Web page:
Properties and Classification of Volcanic Soils derived from the 10th Century Eruptive Deposits in Changbai Volcano Area, Northeast China.
Hitoshi Kanno1, Tsuyoshi Miyamoto2, and Masami Nanzyo1. (1) Graduate School of Agricultural Science, Tohoku Univ, 1-1 Tsutsumidori-Amamiyamachi, Aoba-ku, Sendai, Japan, (2) Center for Northeast Asian Studies, Tohoku Univ, Kawauchi, Aoba-ku, Sendai, Japan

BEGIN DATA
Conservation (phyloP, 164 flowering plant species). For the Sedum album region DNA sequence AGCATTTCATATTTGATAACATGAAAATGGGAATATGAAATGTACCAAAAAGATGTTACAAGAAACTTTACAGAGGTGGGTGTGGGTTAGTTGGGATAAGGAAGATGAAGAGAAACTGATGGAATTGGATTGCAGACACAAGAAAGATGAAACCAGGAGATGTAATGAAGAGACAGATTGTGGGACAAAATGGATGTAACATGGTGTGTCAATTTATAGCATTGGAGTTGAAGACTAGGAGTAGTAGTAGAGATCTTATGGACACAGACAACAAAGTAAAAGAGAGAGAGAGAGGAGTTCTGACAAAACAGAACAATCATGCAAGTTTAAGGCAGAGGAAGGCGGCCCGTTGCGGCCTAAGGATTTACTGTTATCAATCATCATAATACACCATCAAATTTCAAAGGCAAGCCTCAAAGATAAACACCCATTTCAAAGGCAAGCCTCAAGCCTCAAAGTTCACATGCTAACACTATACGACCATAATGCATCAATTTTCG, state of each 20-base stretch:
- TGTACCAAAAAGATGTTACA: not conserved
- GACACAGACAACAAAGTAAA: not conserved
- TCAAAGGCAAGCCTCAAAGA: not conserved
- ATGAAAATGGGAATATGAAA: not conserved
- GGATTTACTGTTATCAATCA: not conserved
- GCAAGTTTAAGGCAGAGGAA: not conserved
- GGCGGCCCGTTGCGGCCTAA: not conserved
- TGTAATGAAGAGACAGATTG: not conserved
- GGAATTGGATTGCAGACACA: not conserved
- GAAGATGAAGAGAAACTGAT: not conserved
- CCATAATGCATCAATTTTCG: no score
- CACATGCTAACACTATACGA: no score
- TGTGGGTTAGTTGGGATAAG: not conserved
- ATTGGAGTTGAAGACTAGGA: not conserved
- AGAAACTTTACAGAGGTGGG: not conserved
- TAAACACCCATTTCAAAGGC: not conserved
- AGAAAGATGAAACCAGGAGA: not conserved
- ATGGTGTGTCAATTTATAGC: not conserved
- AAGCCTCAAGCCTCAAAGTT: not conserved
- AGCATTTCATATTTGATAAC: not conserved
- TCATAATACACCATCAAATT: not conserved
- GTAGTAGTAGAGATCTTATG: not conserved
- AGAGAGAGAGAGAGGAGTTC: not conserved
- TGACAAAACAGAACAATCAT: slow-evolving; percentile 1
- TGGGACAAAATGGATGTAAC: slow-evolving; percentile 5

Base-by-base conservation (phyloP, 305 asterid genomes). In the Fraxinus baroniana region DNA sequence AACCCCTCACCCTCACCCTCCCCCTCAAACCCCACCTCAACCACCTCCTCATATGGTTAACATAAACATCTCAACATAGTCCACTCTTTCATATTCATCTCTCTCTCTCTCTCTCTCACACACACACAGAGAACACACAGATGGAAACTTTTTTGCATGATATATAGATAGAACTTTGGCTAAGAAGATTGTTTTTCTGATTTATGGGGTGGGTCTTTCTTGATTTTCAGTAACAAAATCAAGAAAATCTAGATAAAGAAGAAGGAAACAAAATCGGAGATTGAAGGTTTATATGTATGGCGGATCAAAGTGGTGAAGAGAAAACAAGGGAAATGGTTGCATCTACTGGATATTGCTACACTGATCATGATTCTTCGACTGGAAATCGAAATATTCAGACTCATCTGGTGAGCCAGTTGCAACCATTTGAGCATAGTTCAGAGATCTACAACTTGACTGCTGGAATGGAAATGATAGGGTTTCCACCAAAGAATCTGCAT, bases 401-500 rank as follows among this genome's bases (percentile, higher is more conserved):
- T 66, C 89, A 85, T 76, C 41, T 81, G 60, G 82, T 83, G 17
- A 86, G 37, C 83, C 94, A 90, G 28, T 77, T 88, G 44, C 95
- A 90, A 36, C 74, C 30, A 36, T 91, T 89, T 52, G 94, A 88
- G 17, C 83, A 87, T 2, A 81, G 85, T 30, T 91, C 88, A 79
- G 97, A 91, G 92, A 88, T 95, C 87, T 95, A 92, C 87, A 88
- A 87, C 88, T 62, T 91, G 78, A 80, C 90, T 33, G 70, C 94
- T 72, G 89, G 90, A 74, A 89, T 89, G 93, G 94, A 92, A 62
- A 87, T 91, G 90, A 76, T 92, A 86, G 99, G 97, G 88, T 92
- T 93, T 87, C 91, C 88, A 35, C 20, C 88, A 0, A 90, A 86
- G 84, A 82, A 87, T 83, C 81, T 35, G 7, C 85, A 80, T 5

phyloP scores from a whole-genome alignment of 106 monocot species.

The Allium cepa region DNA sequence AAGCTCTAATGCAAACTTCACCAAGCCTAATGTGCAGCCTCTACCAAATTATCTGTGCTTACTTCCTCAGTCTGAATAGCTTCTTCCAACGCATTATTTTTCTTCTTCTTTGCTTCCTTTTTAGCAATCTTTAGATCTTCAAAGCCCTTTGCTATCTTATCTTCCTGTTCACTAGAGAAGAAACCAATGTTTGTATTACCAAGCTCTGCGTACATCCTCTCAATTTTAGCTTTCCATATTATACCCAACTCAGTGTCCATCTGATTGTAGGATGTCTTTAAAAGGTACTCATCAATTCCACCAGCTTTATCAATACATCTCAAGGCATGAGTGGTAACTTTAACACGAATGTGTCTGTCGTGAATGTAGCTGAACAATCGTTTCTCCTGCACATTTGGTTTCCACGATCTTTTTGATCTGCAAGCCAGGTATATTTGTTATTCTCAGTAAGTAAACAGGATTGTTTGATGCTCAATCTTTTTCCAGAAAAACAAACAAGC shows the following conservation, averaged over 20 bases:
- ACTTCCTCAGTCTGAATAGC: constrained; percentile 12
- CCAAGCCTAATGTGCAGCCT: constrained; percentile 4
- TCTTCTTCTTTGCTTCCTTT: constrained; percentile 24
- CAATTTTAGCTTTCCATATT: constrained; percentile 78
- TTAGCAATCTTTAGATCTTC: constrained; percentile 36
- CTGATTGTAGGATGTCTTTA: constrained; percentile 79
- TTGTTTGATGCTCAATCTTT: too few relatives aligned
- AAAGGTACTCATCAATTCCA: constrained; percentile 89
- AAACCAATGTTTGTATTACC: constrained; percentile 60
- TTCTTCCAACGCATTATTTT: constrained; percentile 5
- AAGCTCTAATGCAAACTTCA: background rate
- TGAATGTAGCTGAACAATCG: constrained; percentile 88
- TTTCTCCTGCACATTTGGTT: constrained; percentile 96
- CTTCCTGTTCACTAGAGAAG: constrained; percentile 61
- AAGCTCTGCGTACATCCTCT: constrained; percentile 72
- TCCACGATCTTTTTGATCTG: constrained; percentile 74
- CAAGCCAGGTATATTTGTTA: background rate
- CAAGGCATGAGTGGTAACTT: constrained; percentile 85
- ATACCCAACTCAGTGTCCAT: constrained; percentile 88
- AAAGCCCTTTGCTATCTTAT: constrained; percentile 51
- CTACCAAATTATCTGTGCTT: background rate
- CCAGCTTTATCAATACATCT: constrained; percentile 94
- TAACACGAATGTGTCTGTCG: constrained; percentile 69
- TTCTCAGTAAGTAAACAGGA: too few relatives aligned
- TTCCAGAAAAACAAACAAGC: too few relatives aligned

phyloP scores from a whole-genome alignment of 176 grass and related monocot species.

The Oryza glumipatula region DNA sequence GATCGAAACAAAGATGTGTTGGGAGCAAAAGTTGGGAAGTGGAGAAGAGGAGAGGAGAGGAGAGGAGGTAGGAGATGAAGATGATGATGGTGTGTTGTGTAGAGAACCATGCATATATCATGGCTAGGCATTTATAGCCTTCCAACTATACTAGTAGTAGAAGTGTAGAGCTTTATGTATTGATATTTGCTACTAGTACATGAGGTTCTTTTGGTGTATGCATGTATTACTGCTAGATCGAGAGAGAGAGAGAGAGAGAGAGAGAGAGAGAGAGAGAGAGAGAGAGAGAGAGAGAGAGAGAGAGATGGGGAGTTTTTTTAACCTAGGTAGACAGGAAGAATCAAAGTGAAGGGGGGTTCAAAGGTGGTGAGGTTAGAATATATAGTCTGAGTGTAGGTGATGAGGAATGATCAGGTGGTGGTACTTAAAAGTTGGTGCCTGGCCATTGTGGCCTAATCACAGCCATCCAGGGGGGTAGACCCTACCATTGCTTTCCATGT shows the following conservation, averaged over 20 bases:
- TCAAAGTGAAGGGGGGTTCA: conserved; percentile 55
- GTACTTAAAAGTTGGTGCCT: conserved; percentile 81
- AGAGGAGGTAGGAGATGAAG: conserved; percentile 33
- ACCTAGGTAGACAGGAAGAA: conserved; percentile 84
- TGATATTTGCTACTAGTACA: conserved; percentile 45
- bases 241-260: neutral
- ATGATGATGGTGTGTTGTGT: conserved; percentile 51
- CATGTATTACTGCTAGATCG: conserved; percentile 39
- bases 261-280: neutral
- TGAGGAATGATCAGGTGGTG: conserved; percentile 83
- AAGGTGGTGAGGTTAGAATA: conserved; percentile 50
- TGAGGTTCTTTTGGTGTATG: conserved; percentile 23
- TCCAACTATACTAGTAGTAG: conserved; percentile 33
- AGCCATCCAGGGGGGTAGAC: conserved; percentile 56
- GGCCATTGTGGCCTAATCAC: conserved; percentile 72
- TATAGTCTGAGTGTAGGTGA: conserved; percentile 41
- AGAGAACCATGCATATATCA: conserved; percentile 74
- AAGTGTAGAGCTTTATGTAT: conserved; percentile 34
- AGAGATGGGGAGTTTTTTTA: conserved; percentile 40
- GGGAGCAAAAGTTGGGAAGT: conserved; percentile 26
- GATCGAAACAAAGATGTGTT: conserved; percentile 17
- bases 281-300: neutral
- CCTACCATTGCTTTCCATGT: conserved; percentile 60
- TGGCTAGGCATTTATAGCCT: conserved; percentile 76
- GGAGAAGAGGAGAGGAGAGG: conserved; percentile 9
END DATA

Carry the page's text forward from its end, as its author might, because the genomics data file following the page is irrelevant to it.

Changbaishan (Baitoushan), locating on the border between China and North Korea, is one of the famous volcanos in China. The 10th century eruption of Changbai volcano was one of the largest volcanisms in the last 2000 years (Machida et al., 1990). The ejecta (B-Tm: Baitoushan-Tomakomai ash) was found also in northeast Japan, more than 1,000 km from the source (Machida and Arai, 1992). In this paper, we examine the properties and classification of volcanic soils in Changbai volcano area. Study area is mainly located on the northeastern slopes of Changbaishan in the eastern part of Jilin province. According to the stratigraphy of the 10th century eruption and unevenly distribution of the ejecta (Miyamoto et al., 2004), we distinguished five groups of volcanic soils by the major parent material as follows: soils from the trachytic plinian fall over the light-colored alkali-rhyolitic plinian fall (group I), the light-colored alkali-rhyolitic pyroclastic flow (group II), the trachytic plinian fall (group III), the dark-colored trachytic pyroclastic flow (group IV) and lahar (mudflow) deposit (group V). Figure shows selected five pedons based on the group of volcanic soils described above. These pedons are located at almost the same elevation (1.1 to 1.2 km above sea level) and climate condition such as precipitation (840 to 890 mm per year) and annual mean temperature (0.9 to 0.4 degrees Celsius) except in the pedon V. All pedons were characterized by sandy or gravelly texture, A/C type of soil horizon sequence and low acid oxalate-extractable Al+Fe content. Based on the world reference base for soil resources (FAO, ISRIC and ISSS, 1998), many horizons met some criteria of vitric horizon (Alo+1/2Feo > 0.4% or P retention > 25%), while considerable horizons fell within the range of tephric soil material (Alo+1/2Feo < 0.4%). Clay contents of most soil horizons or layers were less than 10%. Pedon I and III derived from thick plinian fall deposits classified Tephric-Endoskeletic Regosol and Vitric-Endoskeletic Andosol, respectively. Thick pyroclastic flow deposits formed Tephric Regosol (pedon II) and Vitric-Endoleptic Andosol (pedon IV). Lahar deposits of pedon V also formed Tephric Regosol (pedon V) under relatively high temperature and a little precipitation. These results of soil classification indicate that many soils in Changbaishan, whose soil age would be more than 1000 years old, still remain at the initial stage of pedogenesis. The cool climate condition of this area might be a major factor of the slow soil development. Furthermore, the parent material consisting of the coarse textured tephra provided by the sequential plinian falls and pyroclastic flows, not fine textured volcanic ash, would affect the slow rate of tephra weathering.